Monday, January 1, 2007

Bhatia Describes His New Urban Design Plans for India

STANFORD GRADUATE SCHOOL OF BUSINESS—As cofounder of Hotmail Corporation, Sabeer Bhatia helped revolutionize communication. Now he's tackling communities.

The web-based email veteran is building a new city in India from scratch around a model he hopes will attract young, highly skilled workers seeking a stimulating community to live in, and high-tech companies seeking to employ them. The new community will be known as Nano City after the technology Bhatia believes will help drive India's growing economy, he told students at the Stanford Graduate School of Business during a January 23 talk sponsored by the school's Global Management Program.

Nano City will combine Silicon Valley-style creativity with a vibrant culture and small environmental footprint, Bhatia said. The community will depend on a privately run infrastructure and, if it is to succeed economically, it must be the kind of place a young engineer wants to live. Workers today have their choice of jobs, and most would rather not toil in a business park at the edge of suburbia, he said. If Nano City can attract young people by offering a world-class education and sense of community, companies will follow.

"It's not just creating a zone or an office park," Bhatia said. "I'm looking at this whole problem in a more holistic way."

Much like Hotmail became the model for web-based email, Bhatia hopes Nano City will become a model for urban growth in India, where development is often "haphazard and unplanned." In Bangalore, what should be a seven-minute drive takes three hours during rush hour, he said. Transportation, water, and other infrastructure systems are already inadequate in India's urban centers, which are predicted to grow by 100 million people in 10 years. India would need to build 300 new cities to absorb them all comfortably, Bhatia said.

Faced with a portion of this staggering growth, government officials from the state of Haryana asked Bhatia to help them build a new economic center on what is now farmland. The community "will get developed come what may," Bhatia said. His job is to make it great from the get-go.

Bhatia's social vision for Nano City is utopian: Education will be "the finest in the world"; buildings will trap and re-use energy; after work, residents will meet friends in restaurants, shops, and bars within walking distance of their affordable apartments; on weekends they'll ramble the city's greenbelt.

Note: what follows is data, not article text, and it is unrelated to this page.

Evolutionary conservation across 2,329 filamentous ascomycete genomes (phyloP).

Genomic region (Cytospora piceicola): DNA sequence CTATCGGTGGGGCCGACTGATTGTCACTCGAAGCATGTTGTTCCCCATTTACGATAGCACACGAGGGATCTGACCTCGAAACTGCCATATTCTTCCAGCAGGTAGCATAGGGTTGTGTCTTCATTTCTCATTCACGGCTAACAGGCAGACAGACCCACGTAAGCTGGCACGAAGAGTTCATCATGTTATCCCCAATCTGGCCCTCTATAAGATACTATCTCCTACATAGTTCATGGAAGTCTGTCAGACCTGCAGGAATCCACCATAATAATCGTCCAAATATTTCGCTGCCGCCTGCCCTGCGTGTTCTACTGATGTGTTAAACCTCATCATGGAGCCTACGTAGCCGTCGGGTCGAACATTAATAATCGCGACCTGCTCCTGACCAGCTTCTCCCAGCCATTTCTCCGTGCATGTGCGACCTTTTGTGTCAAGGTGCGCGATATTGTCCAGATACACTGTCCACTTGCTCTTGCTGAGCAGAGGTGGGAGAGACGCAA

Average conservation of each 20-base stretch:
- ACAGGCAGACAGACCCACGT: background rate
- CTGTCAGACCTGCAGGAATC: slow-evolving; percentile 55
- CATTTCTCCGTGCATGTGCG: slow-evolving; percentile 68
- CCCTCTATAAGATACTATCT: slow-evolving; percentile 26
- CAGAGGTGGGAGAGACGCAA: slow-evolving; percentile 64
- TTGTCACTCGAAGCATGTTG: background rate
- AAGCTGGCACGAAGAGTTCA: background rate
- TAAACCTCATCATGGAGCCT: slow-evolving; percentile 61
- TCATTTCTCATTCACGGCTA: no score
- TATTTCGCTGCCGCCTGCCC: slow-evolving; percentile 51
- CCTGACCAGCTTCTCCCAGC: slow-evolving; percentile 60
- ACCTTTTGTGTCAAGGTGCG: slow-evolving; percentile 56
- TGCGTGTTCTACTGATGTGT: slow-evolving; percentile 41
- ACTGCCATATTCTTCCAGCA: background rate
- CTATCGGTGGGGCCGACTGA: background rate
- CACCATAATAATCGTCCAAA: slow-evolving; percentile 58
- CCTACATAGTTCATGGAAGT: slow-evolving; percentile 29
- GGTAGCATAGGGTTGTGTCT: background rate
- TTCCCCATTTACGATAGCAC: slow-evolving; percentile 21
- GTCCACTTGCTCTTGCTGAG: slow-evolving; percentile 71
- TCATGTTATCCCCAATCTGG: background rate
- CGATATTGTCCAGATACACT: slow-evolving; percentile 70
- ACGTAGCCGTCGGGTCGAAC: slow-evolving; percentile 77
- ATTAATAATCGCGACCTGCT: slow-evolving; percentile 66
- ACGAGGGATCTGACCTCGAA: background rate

Nano City's soul is so essential to Bhatia's business model that he'll likely sell his first wave of homes at cost in order to attract residents, he said. But that's where the freebies end. Most everything but the police department and legal system will be privately built and operated.

This model is an answer to the days of socialist India, said Bhatia who left India in 1988 to attend California Institute of Technology. In California, he found himself with a working phone in 24 hours. In India, the same publicly administered service would have taken 10 years, he said. The Indian economy has made dramatic strides since then, mostly thanks to private enterprise, Bhatia said, and while it might be uncommon to put urban planning in the hands of an entrepreneur, Bhatia sees his skills as perfect for the job.

"An entrepreneur just thinks on his feet, or her feet, constantly," he said. "To me, [Nano City] is a problem, or a series of problems, I have to find solutions for."

Bhatia's company is currently buying up Nano City land, which is now worth five times its agricultural value. When built out, the site will be about half the size of San Francisco and house some 500,000 people. The first residents will likely move to Nano City in 2010 or 2011.

In addition to his work on Nano City, Bhatia is president of, an online travel service in India, and chairman of InstaColl Technology Corporation, a service that tracks document revisions online. He holds degrees from California Institute of Technology and Stanford University.